Cure-All or Cure-None?

Health insurance businessHave you ever done or said something that, even before you do or say it, you know you shouldn’t? But then you do it anyway. Well, that is me today. I am not wading in; I am diving in and I already know I will be sorry but, geez, I just can’t help myself. Here goes:

The topic is the new Affordable Care Law. Now before I go further let me say this. Those who know me personally know my politics defy description.  I vote for Republicans and Democrats alike and I am a registered Independent. I would be considered “liberal” on certain issues, “conservative” on others.  My political views are irrelevant to this discussion really but I wanted to get that out on the table because I know how these types of discussions go. I am not writing from a political point of view; I am writing from that of a small business owner.

I have always believed that good employers care about their employees and show it. So when I started this business nearly 20 years ago, it was a great source of pride to add health insurance benefits within the first year. Our health insurance is 100-percent employer paid because it was important to me that our employees have it and it is also the norm in the very competitive Washington, D.C., job market.

And like you I am sure, I hate to read stories in the paper or hear of friends who are sick and have no insurance as they must make life decisions based on whether or not they have insurance. You have been unlucky enough in life’s health sweepstakes if you get sick; it seems a double hit that it can destroy your financial health as well.

So I always thought that there was an amorphous group of uninsured people out there who needed and got services that they could not pay for. The cost of this care was in effect re-appropriated through higher medical and/or insurance costs to those of us who could afford it and/or those who had insurance. This system, along with lifetime limits and pre-existing condition exclusions, was far from perfect but I took solace in the fact that it was providing medical attention to those in need.

So I had some hope for the Affordable Care Act, now law. Then a number of things happened that I hadn’t anticipated. First, the provisions of the bill that mandate that insurance policies cover those with pre-existing conditions and end lifetime limits basically meant that almost every insurance plan out there was going away. I venture to say almost everyone reading this will get a letter from their insurer saying that their former plan is no longer offered. So the actuarial tables have been turned on their ears. Oh, you smart insurers you, you guys just sat there like Cheshire cats throughout this whole thing knowing just about every plan you offered would go away. Second, I realized that my initial assumption that medical costs would go down was a fantasy.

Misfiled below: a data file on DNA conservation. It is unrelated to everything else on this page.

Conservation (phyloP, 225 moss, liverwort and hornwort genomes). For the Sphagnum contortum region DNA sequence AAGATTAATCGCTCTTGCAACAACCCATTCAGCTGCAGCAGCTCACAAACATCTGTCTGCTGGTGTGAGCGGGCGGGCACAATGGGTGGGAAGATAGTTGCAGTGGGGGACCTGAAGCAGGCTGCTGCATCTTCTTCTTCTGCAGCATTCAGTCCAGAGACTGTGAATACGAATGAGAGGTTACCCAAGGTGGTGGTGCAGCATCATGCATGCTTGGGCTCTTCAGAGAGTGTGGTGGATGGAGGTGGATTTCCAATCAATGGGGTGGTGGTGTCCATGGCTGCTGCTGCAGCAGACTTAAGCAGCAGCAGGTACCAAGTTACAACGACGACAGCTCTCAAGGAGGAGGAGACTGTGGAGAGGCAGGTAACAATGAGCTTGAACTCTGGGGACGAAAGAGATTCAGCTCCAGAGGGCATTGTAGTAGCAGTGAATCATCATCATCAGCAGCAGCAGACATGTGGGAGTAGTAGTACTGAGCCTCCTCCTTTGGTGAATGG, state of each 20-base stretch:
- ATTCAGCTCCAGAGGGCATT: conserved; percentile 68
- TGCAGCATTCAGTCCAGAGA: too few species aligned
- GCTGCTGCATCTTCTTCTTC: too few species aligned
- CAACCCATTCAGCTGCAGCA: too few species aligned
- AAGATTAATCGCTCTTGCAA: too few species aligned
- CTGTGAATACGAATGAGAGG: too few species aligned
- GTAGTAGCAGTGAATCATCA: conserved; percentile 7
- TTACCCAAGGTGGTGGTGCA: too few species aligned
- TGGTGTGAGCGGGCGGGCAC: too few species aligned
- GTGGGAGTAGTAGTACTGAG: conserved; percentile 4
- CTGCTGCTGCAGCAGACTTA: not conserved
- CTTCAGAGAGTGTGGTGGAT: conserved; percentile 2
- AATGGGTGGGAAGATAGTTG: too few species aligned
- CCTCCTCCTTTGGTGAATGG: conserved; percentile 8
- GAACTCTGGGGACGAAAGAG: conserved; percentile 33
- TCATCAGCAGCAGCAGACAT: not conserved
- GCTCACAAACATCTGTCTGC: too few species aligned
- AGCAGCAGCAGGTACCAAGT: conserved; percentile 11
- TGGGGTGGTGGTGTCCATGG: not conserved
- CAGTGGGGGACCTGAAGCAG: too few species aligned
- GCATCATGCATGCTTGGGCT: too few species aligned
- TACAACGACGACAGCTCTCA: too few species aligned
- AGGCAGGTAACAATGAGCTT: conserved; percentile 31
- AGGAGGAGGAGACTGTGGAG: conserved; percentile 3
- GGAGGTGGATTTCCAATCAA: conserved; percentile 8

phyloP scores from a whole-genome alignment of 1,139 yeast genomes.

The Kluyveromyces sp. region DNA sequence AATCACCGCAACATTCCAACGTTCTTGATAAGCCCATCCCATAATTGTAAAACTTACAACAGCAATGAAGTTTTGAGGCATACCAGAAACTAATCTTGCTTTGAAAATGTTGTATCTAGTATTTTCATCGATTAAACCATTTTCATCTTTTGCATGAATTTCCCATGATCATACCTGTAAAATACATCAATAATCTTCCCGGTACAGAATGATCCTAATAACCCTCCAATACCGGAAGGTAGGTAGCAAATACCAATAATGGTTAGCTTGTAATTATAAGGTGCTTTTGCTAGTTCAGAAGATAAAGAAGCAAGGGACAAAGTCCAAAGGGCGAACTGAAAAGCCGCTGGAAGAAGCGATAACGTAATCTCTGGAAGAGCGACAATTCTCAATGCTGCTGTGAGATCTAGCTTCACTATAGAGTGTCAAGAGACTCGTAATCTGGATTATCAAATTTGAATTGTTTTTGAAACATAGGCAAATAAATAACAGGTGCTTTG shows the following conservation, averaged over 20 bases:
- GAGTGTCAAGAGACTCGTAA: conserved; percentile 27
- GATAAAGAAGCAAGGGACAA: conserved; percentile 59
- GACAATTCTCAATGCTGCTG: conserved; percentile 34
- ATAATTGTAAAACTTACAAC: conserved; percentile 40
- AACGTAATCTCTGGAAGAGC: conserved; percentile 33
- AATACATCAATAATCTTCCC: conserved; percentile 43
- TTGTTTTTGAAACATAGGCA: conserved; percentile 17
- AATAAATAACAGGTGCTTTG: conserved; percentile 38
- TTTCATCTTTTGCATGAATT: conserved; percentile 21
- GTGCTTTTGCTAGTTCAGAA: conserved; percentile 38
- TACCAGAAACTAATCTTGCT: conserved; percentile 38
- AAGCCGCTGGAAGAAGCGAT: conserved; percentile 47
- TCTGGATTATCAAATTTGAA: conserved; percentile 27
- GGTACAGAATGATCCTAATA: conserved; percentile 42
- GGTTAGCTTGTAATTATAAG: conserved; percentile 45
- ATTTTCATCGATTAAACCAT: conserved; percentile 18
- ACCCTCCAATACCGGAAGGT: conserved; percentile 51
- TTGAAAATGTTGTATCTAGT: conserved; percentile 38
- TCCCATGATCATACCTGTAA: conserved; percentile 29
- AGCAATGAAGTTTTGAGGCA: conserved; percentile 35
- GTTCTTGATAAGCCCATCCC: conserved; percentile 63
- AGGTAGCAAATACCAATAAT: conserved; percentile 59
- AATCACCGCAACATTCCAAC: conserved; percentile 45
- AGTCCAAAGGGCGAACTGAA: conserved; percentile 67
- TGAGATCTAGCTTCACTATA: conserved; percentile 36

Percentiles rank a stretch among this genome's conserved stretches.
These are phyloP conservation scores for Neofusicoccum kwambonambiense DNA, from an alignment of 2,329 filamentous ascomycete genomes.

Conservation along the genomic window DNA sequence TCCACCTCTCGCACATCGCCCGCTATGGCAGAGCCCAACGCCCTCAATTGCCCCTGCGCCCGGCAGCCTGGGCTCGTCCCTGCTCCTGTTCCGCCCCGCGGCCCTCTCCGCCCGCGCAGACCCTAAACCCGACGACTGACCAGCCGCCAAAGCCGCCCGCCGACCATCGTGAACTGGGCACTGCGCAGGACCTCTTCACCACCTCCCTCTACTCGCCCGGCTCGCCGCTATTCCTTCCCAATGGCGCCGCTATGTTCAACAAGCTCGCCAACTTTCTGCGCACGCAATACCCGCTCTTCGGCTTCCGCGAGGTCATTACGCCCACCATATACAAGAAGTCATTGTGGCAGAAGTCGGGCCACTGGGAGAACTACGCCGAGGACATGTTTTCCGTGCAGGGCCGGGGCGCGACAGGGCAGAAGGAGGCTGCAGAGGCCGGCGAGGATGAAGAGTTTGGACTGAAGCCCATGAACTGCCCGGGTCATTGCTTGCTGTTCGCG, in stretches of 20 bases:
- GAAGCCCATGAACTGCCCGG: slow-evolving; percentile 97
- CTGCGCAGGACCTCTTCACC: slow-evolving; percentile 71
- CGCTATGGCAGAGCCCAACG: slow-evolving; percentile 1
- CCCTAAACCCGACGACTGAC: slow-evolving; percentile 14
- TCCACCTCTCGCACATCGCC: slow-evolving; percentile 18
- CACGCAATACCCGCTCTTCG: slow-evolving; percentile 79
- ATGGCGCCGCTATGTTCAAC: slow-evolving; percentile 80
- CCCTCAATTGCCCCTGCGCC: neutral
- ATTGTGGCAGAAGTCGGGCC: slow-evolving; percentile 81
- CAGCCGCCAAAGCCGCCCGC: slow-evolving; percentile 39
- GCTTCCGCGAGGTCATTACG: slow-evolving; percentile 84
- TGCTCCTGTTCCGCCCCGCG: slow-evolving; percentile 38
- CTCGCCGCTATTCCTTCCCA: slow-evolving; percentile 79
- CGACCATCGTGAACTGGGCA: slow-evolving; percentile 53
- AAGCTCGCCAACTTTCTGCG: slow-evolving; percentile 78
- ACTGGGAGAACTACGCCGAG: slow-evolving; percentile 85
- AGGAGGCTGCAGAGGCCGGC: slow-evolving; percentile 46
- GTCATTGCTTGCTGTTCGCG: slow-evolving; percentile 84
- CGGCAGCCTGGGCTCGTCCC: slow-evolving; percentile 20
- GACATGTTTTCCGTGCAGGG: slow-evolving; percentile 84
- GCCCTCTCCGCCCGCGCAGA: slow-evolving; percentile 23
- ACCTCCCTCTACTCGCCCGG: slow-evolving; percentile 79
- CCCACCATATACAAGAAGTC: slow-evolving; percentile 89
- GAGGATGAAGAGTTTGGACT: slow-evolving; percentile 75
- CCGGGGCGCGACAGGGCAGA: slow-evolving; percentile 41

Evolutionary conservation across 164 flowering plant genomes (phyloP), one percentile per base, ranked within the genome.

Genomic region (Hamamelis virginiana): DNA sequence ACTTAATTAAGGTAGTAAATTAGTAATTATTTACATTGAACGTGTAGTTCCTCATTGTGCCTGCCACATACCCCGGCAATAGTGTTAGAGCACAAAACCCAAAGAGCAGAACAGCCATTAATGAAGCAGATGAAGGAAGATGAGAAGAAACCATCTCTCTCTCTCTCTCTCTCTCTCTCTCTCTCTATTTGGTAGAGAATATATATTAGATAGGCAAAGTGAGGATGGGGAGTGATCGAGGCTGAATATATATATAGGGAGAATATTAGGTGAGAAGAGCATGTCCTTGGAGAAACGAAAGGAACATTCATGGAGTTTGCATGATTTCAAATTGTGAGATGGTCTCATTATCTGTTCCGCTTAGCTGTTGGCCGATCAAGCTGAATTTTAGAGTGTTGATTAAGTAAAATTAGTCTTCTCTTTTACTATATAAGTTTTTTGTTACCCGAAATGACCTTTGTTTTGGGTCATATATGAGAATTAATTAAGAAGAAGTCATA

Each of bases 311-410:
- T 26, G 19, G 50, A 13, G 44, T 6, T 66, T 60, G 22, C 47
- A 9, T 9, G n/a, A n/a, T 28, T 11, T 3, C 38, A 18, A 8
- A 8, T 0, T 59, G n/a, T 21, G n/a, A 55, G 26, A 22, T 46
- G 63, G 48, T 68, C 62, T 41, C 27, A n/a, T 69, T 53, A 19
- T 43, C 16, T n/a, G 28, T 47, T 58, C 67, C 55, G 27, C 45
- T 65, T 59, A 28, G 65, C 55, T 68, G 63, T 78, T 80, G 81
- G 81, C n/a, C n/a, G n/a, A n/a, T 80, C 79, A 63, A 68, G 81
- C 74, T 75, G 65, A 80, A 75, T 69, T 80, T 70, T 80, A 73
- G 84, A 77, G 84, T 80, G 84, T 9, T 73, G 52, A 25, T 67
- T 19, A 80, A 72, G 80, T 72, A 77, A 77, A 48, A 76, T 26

Still I kept an open mind because I thought it would be a better way to make sure people had access to insurance.

Then we got our renewal (our insurance runs May 1-April 30). Now if you think I am going to complain because the cost has gone up and pull a “then-it-happened-to-me” you are wrong. It’s true, our insurance is going up significantly, on average 24 percent. Typical was this increase for one of our employees in his early 30s: from $181.13 a month to $385.32 a month—a 113-percent increase, and he is a healthy guy.

I have had a few people check the healthcare.gov website and sure enough, their rates through that site would be less than what we are paying. In fairness, in some cases they are higher. But, as a small business owner, it sure made me wonder if we’d be better off ending our policy and paying the up-charge for the government program.

In the end, I decided against that. But that decision was based mostly on a belief that good employers provide insurance for their employees and not on the numbers. But geez, it sure seems to me that the medical community is going to come out okay. Their prices remain artificially high to cover a group of “uninsurables” who will soon be insured. The insurance industry?  Well, they should be dancing as they have been able to adjust their rates to eliminate their risk and they are getting a whole new flood of customers besides.  And the business owner?  Well, for now, I feel like the ones trying to do the right thing are taking the hit.

Am I off on this? What do you think?

3 Responses to “Cure-All or Cure-None?”

  1. sausage says:

    I’d like to hear a solution to America’s health care problem.
    I hear lots of complaints but no solutions.
    Most all other western countries have figured out how to solve this problem.
    As Winston Churchill said “you can always trust the Americans to do the right thing. But not until they have exhausted all other options”

  2. Marty McDonald says:

    Deb… the whole healthcare issue is a real quagmire. It seems the one thing everyone agrees on is that it is not solved. I am not sure where we go from here … no one is. But your blog accurately depicts the struggle that many small business owners are having in trying to do the right thing.

  3. Deb Levy says:

    Thanks Marty. I think it will be interesting to do some surveying over the next year and to see how the landscape changes, if indeed it does.

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